Bohannon v. City of Louisville

CourtCourt of Appeals of Kentucky
Writing for the CourtHURT, C.J.
PartiesBOHANNON v. CITY OF LOUISVILLE ET AL.
Decision Date16 December 1921

235 S.W. 750

193 Ky. 276

BOHANNON
v.
CITY OF LOUISVILLE ET AL.

Court of Appeals of Kentucky.

December 16, 1921


Appeal from Circuit Court, Jefferson County, Chancery Branch, Second Division.

Suit by Thomas Bohannon against the City of Louisville and others. Decree of dismissal, and plaintiff appeals. Affirmed. [235 S.W. 751]

Davies, Page & Downing, of Louisville, for appellant.

Arthur M. Rutledge and Davis W. Edwards, both of Louisville, for appellees.

HURT, C.J.

The single question for decision is whether, under the act of the General Assembly of March 15, 1912, which is chapter 90, Session Acts 1912, the city of Louisville is authorized to incur a bonded indebtedness of one million dollars, to be expended in the purchase of sites for schoolhouses, and the erection of schoolhouses for the high schools and other schools, and to purchase land for the enlargement of the existing school yards, in addition to a similar bonded indebtedness of one million dollars, which was contracted by virtue of that statute in the year of 1913.

The facts from which the controversy arises are that in the year 1913 the board of education made the certification to the general council of the city necessary under the statute to authorize the general council to adopt an ordinance submitting to the voters, at the regular municipal election, the question whether the city should incur an indebtedness of one million dollars, by the issue of bonds therefor, for the purposes set out in the statute, and the ordinance adopted by the general council complied in all respects with the requirements of the statute, and at the election the proposed issue of the bonds was approved by the requisite number of voters voting at the election and in pursuance to such direction, the city issued the bonds and is now annually paying a tax sufficient to pay the interest on the bonds, and to liquidate them at their maturity.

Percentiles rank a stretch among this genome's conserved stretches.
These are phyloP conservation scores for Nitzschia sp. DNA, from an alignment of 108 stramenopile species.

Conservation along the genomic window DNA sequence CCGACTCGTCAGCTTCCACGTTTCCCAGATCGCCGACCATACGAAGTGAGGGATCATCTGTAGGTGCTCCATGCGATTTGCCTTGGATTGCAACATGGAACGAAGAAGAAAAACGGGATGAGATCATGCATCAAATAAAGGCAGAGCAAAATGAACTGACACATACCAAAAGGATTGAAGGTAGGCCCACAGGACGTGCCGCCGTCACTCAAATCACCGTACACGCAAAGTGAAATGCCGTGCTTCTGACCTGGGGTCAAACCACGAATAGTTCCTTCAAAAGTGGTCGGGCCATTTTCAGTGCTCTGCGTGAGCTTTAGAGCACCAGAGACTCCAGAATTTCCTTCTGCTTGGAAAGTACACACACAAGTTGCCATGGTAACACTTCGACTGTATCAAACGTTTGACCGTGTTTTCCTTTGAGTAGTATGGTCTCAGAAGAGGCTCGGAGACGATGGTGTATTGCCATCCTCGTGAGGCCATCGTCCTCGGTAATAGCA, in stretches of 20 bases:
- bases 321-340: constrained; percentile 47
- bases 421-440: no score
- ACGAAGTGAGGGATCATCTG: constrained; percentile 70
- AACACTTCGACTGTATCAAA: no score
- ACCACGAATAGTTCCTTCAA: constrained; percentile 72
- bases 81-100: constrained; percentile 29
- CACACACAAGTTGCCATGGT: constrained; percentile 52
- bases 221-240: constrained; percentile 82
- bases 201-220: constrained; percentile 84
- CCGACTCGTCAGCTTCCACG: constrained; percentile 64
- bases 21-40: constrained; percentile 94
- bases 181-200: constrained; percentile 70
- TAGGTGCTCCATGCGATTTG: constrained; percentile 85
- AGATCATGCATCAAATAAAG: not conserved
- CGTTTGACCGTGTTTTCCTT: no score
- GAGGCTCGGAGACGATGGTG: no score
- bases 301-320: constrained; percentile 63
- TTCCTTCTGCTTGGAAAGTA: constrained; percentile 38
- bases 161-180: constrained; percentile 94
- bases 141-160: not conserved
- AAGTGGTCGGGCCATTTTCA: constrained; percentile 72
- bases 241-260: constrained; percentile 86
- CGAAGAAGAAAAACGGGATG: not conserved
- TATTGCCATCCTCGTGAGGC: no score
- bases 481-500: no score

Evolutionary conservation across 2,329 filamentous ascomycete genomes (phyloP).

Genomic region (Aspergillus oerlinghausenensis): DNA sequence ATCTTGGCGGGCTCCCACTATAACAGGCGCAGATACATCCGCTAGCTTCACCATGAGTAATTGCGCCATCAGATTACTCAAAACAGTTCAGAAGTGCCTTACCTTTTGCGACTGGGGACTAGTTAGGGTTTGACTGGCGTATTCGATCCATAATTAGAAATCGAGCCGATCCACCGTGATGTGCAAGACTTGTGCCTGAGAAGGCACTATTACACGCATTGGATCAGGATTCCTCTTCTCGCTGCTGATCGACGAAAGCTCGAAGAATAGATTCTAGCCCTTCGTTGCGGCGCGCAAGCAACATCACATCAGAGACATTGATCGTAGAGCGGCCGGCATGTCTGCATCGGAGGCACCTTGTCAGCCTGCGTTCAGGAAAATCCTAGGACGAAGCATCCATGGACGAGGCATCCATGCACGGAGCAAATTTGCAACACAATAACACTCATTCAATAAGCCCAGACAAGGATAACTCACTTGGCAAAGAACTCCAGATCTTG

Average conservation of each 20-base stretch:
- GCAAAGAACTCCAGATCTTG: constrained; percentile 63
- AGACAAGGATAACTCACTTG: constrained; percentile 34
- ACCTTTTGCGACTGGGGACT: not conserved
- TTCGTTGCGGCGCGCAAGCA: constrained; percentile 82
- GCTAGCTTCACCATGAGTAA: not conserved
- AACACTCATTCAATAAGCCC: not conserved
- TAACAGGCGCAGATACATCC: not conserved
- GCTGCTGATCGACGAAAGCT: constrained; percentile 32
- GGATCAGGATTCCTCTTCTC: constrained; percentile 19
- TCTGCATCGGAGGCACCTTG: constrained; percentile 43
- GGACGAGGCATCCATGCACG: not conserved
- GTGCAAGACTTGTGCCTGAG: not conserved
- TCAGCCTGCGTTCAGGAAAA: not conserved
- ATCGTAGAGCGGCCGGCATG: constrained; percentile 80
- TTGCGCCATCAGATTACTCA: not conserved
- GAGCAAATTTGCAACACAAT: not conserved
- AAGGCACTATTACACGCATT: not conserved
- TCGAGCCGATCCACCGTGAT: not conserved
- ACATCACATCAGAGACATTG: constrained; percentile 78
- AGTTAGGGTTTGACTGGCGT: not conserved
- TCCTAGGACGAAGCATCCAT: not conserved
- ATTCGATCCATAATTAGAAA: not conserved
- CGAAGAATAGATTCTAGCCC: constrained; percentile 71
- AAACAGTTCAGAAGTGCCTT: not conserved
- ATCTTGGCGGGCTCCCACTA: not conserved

In 1921 the board of education again deemed it necessary for the proper accommodation of the schools to purchase other sites for schoolhouses, and to erect houses for the high schools and other schools, and to purchase lands for the enlargement of the present school yards, and, the annual funds from other sources being insufficient for such purpose, were of the opinion that a bond issue was necessary to obtain the necessary funds therefor, and it made an estimate of the amount of money required therefor and certified to the general council that an election, upon the question of whether bonds should be issued in the sum of one million dollars, should be held, and likewise the purposes to which the money obtained from such bonds should be applied, together with the estimate of the probable amount of money required, and the fact that the annual funds raised from other sources were insufficient, and that it deemed an issue of bonds necessary therefor. In pursuance of this certification, the general council adopted the necessary ordinance submitting the question of the proposed bond issue to the voters, at the regular municipal election held in November, 1921. The ordinance provided for all of the requirements designated by the statute. The requisite proportion of the voters voting at the election approved the issue of the bonds and the incurrence of the additional indebtedness by the city for the purposes designated and as specified by the ordinance. Pursuant to this direction of the voters, the authorities of the city were proposing to proceed to issue bonds, when the appellant sought by this action to restrain them from so doing, upon the ground that the city, by the bond issue of 1913, had exhausted its...